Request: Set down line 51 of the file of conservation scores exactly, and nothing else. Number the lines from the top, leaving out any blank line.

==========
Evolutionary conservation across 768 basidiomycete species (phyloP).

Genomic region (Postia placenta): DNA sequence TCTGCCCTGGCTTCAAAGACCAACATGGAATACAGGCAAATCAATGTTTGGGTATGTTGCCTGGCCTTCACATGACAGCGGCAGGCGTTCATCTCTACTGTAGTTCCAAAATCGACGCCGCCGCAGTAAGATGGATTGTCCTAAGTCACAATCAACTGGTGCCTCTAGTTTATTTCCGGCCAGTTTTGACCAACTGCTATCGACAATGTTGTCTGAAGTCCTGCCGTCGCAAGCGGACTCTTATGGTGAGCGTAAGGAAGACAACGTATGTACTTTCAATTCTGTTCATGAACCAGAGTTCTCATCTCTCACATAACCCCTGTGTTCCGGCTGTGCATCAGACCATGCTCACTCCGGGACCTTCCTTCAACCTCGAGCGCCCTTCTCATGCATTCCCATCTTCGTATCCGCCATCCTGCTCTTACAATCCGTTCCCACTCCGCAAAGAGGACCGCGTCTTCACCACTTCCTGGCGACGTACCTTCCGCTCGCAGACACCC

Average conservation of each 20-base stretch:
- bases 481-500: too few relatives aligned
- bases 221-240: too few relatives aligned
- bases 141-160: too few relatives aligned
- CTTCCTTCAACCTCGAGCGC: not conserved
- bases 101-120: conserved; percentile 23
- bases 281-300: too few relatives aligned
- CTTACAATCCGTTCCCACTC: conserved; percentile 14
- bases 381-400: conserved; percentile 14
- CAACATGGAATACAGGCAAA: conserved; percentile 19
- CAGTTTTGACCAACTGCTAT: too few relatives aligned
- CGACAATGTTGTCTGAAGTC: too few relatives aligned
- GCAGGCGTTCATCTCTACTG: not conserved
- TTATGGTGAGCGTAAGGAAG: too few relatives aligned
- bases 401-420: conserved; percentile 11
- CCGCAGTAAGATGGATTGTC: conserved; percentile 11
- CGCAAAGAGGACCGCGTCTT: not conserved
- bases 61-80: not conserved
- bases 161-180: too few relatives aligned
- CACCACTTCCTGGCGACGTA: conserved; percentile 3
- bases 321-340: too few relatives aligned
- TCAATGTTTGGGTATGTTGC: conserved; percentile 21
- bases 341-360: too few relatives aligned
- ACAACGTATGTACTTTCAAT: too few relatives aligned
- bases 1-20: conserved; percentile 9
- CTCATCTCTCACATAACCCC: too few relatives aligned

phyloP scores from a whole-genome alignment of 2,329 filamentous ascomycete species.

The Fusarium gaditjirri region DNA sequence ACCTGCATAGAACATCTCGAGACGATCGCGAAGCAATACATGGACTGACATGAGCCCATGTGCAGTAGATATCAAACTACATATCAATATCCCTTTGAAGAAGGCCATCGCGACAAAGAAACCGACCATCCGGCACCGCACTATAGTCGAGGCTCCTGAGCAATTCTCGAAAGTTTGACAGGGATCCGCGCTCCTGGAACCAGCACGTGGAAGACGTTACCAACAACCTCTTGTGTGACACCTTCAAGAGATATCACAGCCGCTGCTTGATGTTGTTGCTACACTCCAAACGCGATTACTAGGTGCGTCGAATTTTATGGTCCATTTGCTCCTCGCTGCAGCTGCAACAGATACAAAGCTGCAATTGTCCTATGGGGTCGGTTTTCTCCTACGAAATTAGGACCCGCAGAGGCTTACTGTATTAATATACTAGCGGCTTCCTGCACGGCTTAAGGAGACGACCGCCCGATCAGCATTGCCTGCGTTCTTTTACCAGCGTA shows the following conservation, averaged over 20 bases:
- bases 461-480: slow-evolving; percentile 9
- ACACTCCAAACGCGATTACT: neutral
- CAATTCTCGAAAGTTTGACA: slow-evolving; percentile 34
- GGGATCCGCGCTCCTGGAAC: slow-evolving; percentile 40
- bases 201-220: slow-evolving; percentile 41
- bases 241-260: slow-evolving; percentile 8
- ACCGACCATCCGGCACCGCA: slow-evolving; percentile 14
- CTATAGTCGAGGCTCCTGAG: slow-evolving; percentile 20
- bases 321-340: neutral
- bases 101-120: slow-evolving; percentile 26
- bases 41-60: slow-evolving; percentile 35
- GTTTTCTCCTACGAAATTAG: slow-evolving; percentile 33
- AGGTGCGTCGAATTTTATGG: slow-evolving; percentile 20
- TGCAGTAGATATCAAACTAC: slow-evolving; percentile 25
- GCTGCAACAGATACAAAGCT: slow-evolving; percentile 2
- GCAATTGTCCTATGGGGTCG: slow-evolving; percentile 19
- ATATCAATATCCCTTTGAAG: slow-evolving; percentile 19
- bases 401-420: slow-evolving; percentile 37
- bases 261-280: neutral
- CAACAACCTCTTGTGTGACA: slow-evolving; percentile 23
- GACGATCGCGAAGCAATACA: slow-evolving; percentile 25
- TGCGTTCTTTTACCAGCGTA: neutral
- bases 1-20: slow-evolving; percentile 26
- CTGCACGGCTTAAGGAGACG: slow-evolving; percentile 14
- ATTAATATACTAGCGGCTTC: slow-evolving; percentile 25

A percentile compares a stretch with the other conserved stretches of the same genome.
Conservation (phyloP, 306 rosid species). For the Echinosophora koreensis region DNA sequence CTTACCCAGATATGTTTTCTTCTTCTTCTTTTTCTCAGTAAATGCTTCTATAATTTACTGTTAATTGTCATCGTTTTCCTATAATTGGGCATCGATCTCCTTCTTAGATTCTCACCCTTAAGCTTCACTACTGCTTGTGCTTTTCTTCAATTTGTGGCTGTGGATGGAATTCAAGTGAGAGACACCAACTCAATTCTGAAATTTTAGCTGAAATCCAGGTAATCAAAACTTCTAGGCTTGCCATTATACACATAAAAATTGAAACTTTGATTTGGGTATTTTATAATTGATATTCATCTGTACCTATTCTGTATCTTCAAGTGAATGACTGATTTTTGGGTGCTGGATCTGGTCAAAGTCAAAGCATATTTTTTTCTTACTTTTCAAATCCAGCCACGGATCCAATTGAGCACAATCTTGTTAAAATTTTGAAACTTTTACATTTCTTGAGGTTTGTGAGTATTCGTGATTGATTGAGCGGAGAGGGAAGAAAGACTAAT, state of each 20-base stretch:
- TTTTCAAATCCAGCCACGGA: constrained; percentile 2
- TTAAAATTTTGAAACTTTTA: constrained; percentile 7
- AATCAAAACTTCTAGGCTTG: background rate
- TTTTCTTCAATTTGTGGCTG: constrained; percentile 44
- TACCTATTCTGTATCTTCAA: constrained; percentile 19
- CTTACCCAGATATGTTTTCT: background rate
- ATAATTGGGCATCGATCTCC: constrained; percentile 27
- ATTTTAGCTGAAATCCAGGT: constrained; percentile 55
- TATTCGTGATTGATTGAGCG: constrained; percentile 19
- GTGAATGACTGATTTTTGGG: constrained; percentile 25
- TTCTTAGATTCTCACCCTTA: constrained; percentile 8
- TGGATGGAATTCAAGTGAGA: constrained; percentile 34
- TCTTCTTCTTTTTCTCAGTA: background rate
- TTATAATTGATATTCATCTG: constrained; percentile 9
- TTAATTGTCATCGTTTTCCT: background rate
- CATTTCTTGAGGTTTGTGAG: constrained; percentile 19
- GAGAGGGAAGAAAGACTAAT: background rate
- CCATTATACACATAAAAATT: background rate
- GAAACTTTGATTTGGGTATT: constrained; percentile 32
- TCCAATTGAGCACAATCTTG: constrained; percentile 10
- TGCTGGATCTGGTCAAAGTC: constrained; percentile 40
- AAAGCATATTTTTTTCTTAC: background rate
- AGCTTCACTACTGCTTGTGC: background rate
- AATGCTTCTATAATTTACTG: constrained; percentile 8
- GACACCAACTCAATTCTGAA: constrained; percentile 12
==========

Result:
- GACGATCGCGAAGCAATACA: slow-evolving; percentile 25